Invade (v. t.) To go into or upon; to pass within the confines of; to enter; -- used of forcible or rude ingress.
Irredeemable (a.) Not redeemable; that can not be redeemed; not payable in gold or silver, as a bond; -- used especially of such government notes, issued as currency, as are not convertible into coin at the pleasure of the holder.
Jawed (a.) Having jaws; -- chiefly in composition; as, lantern-jawed.
Katydid (n.) A large, green, arboreal, orthopterous insect (Cyrtophyllus concavus) of the family Locustidae, common in the United States. The males have stridulating organs at the bases of the front wings. During the summer and autumn, in the evening, the males make a peculiar, loud, shrill sound, resembling the combination Katy-did, whence the name.
Latidentate (a.) Broad-toothed.
Lepidolite (n.) A species of mica, of a lilac or rose-violet color, containing lithia. It usually occurs in masses consisting of small scales. See Mica.
Lepidomelane (n.) An iron-potash mica, of a raven-black color, usually found in granitic rocks in small six-sided tables, or as an aggregation of minute opaque scales. See Mica.
Lepidosiren (n.) An eel-shaped ganoid fish of the order Dipnoi, having both gills and lungs. It inhabits the rivers of South America. The name is also applied to a related African species (Protopterus annectens). The lepidosirens grow to a length of from four to six feet. Called also doko.
Lived (a.) Having life; -- used only in composition; as, long-lived; short-lived.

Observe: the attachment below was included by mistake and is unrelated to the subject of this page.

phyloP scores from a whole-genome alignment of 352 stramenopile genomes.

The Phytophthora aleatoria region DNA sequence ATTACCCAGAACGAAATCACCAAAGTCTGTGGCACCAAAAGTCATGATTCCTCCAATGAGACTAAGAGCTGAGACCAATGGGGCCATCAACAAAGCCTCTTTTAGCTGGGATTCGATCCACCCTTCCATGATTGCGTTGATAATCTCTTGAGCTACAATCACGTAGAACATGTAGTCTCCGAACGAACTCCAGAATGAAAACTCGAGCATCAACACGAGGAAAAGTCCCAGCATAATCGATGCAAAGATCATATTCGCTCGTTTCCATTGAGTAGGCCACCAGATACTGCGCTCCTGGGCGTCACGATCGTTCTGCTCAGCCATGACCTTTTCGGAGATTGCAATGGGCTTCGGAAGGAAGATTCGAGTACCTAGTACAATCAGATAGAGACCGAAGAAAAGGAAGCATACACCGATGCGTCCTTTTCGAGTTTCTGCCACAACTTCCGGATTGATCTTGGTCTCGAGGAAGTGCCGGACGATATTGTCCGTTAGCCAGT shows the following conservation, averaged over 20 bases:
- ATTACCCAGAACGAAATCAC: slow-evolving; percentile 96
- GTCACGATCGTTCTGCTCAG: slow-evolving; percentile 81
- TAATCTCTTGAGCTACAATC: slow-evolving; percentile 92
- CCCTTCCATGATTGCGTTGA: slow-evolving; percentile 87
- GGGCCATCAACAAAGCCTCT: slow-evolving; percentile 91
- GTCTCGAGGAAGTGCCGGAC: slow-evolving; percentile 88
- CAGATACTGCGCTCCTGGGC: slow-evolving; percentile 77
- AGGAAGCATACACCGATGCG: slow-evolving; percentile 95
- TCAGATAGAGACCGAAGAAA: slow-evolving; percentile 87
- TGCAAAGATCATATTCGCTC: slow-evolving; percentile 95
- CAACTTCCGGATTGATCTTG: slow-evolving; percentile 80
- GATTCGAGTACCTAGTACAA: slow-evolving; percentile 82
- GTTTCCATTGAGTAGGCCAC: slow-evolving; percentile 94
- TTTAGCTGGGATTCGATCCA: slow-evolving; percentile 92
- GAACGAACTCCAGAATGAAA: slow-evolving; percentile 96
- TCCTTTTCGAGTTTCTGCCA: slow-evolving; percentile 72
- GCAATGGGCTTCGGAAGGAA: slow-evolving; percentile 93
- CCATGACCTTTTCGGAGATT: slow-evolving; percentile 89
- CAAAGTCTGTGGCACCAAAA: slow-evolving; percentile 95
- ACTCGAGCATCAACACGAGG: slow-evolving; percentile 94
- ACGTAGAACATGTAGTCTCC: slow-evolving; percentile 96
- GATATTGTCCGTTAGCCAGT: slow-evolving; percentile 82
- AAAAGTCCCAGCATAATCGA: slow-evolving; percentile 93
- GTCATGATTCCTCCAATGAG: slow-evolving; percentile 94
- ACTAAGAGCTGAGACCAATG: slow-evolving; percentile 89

Lygodium (n.) A genus of ferns with twining or climbing fronds, bearing stalked and variously-lobed divisions in pairs.
Lyrid (n.) One of the group of shooting stars which come into the air in certain years on or about the 19th of April; -- so called because the apparent path among the stars the stars if produced back wards crosses the constellation Lyra.
Matador (n.) A certain game of dominoes in which four dominoes (the 4-3, 5-2, 6-1, and double blank), called matadors, may be played at any time in any way.
Malady (n.) Any disease of the human body; a distemper, disorder, or indisposition, proceeding from impaired, defective, or morbid organic functions; especially, a lingering or deep-seated disorder.
Malediction (n.) A proclaiming of evil against some one; a cursing; imprecation; a curse or execration; -- opposed to benediction.
Malodor (n.) An Offensive to the sense of smell; ill-smelling.
Megaderm (n.) Any one of several species of Old World blood-sucking bats of the genus Megaderma.
Melodeon (n.) A kind of small reed organ; -- a portable form of the seraphine.
Metadiscoidal (a.) Discoidal by derivation; -- applied especially to the placenta of man and apes, because it is supposed to have been derived from a diffused placenta.
Monodical (a.) Homophonic; -- applied to music in which the melody is confined to one part, instead of being shared by all the parts as in the style called polyphonic.
Mound (n.) A ball or globe forming part of the regalia of an emperor or other sovereign. It is encircled with bands, enriched with precious stones, and surmounted with a cross; -- called also globe.
Mucedin (n.) A yellowish white, amorphous, nitrogenous substance found in wheat, rye, etc., and resembling gluten; -- formerly called also mucin.
Muride (n.) Bromine; -- formerly so called from its being obtained from sea water.
Noyade (n.) A drowning of many persons at once, -- a method of execution practiced at Nantes in France during the Reign of Terror, by Jean Baptiste Carrier.
Nitid (a.) Gay; spruce; fine; -- said of persons.
Nosed (a.) Having a nose, or such a nose; -- chieflay used in composition; as, pug-nosed.
Oared (a.) Furnished with oars; -- chiefly used in composition; as, a four-oared boat.
Oared (a.) Totipalmate; -- said of the feet of certain birds. See Illust. of Aves.
Occident (n.) The part of the horizon where the sun last appears in the evening; that part of the earth towards the sunset; the west; -- opposed to orient. Specifically, in former times, Europe as opposed to Asia; now, also, the Western hemisphere.
Occidental (a.) Of, pertaining to, or situated in, the occident, or west; western; -- opposed to oriental; as, occidental climates, or customs; an occidental planet.